Salvaged 1930’s Shack Makes Gorgeous Australian EcoHome | Home Design Find

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Salvaged 1930’s Shack Makes Gorgeous Australian EcoHome

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Australia’s Riddel Architecture demolished an old 1930’s house on a tiny riverside lot in Brisbane, Australia, and then built a new home reusing 80% of the salvaged materials. The remaining unusable pieces were taken away in just two skips.
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The roof, angled at just the right angle to the sun for optimum solar power has a 3 kW solar system which generates 15kWh/day in Brisbane’s solar-friendly latitude, ample energy for a typical household ‘s energy needs.

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The house is in two halves, connected by this striking Gallery breezeway, which funnels fresh air throughout. The energy needs are further reduced by this EcoHome, designed for subtropical Australia, with openings maximized to capture cool breezes, sun and daylight.

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Solar gain through the huge windows reduces the need for artificial light and heat. An informal and relaxed lifestyle is encouraged by the open plan layout.The timber and tin roof aesthetic is typical of the regional architectural style.

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Outside, the building and windows have light coloured finishes to increase the reflection of daylight and generous awnings provide protection from the sun and rain. The spacious bedroom and living areas open onto beautiful outdoor spaces with lush plantings.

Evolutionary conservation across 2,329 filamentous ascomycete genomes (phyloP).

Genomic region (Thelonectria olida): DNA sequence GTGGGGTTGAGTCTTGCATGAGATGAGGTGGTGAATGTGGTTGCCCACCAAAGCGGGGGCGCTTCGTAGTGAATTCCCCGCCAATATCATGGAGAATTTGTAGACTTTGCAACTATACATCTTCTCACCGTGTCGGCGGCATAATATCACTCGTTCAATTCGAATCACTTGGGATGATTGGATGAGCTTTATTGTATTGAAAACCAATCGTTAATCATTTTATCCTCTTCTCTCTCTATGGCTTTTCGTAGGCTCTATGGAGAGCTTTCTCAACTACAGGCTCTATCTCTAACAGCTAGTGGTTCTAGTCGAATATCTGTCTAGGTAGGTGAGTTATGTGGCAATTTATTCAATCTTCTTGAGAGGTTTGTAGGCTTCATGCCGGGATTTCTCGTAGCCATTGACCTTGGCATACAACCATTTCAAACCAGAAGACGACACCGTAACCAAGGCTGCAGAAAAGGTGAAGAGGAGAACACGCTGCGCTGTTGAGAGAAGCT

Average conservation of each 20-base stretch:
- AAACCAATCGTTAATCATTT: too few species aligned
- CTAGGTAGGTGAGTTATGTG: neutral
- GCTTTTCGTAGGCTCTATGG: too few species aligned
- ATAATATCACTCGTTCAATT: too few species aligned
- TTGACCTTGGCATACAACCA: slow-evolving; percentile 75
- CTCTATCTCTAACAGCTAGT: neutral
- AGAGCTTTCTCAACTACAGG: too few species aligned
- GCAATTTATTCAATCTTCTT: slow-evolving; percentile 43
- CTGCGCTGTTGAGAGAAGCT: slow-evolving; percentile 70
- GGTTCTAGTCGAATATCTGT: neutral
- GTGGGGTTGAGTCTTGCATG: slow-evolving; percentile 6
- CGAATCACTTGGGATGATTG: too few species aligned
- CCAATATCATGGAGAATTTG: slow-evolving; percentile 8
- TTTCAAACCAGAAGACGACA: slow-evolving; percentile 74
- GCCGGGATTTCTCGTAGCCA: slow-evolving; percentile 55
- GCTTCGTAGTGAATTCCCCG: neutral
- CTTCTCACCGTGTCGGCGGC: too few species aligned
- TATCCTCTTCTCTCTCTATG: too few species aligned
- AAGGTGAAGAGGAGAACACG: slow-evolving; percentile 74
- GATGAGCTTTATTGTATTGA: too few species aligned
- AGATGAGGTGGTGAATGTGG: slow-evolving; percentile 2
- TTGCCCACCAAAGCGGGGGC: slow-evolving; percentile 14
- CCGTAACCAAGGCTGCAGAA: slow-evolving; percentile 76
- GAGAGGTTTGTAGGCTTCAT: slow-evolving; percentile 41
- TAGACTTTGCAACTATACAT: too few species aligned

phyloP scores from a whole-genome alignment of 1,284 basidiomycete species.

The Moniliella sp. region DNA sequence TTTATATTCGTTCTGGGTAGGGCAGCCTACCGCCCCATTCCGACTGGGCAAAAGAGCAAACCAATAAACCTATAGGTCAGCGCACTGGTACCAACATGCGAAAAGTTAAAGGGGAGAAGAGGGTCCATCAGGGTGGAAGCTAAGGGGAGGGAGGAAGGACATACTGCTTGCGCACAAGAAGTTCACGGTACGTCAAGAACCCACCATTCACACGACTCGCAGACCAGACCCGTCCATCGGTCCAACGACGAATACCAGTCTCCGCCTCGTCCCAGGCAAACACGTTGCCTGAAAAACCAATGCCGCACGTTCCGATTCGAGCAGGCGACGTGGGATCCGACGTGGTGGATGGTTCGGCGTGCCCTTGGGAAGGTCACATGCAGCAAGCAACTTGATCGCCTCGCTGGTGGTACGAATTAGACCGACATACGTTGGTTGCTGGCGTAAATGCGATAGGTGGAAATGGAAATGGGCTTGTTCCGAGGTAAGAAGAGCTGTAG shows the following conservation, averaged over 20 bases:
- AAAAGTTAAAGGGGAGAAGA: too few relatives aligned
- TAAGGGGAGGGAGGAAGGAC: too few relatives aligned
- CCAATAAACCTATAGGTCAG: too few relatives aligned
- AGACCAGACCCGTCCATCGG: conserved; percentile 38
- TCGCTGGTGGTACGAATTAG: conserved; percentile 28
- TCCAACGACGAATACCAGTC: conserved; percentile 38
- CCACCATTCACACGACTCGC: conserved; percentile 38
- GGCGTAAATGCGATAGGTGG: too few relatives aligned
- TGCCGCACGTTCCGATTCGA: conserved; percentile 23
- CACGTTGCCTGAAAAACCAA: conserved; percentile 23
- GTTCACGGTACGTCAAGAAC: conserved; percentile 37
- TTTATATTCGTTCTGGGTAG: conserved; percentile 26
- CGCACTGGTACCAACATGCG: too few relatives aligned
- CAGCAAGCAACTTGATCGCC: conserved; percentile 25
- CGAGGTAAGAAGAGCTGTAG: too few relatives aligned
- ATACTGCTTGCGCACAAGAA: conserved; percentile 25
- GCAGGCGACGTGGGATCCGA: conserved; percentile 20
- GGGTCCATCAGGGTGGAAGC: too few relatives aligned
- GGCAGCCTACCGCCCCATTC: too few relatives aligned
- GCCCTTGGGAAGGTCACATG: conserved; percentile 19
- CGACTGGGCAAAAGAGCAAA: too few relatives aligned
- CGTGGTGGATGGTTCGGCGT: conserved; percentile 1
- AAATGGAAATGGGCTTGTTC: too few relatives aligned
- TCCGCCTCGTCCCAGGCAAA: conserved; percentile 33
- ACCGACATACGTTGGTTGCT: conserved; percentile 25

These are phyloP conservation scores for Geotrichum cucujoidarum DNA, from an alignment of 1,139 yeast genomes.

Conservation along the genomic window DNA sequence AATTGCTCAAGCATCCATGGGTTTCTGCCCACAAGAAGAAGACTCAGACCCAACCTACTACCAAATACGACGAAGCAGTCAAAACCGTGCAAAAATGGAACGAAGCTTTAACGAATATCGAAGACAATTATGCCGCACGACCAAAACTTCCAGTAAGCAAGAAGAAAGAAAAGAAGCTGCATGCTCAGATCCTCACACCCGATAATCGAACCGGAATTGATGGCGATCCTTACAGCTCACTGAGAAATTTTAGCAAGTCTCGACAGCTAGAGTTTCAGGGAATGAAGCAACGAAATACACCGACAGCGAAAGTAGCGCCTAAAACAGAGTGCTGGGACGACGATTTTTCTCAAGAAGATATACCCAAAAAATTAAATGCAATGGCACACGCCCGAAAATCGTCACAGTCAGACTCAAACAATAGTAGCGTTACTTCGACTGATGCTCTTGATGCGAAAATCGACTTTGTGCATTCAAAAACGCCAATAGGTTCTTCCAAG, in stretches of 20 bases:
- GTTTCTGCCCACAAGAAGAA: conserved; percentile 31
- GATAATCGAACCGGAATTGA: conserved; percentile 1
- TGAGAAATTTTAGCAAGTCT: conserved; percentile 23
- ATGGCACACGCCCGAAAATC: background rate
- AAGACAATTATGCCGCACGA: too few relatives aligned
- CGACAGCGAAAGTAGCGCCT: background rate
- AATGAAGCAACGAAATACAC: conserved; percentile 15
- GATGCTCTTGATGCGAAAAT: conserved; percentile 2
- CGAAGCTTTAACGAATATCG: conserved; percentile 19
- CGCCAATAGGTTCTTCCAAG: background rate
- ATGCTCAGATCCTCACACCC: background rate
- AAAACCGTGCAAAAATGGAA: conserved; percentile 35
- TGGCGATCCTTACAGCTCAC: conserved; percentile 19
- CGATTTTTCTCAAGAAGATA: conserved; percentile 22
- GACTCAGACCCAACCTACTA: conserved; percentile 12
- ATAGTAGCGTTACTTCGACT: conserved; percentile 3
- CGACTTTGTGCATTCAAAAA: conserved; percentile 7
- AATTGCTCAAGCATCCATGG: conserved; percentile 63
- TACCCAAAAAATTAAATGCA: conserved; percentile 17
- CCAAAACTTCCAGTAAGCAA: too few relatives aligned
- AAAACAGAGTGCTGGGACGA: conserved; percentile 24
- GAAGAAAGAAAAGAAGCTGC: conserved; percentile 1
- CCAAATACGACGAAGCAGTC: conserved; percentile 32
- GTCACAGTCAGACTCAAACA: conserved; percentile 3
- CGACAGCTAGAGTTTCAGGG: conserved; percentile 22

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A huge rainwater storage tank supplies the entire house and garden. House rainwater is pre-filtered, heated by solar panels and stored in a well-insulated tank. To reduce water waste, a hot water recirculation unit reheats cold water and greywater is treated and recycled on site.

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The home is fully self sufficient in both water and power and has a monitoring system to measure the use of energy, gas and water.

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Certainly, the house is gorgeous and has a casually competent air in its energy and water self sufficiency. All the new materials were locally sourced and were carefully chosen for their environmental, social and economic sustainability.

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This is the original 1930’s house that was demolished, and from which 80% of the salvaged material was reused. (!)

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A painstaking deconstruction process of this wreck resulted in only two small skips of non-reusable materials being discarded…

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If they really used 80% of everything here, this is a truly astonishing example of recycling. Clearly some of the original wood was used on this wavy trellis awning, and the small yard also incorporates wood chips from the removed trees and gravel crushed from the original concrete slabs.

Eco House deservedly holds the Australian 6-star energy efficiency rating.

Source: De Zeen

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2 Comments so far to “Salvaged 1930’s Shack Makes Gorgeous Australian EcoHome”
  1. QuelMarth Says:

    amazing!!! very beautiful!

  2. Lightopia Says:

    What an improvement! And eco-friendly as well

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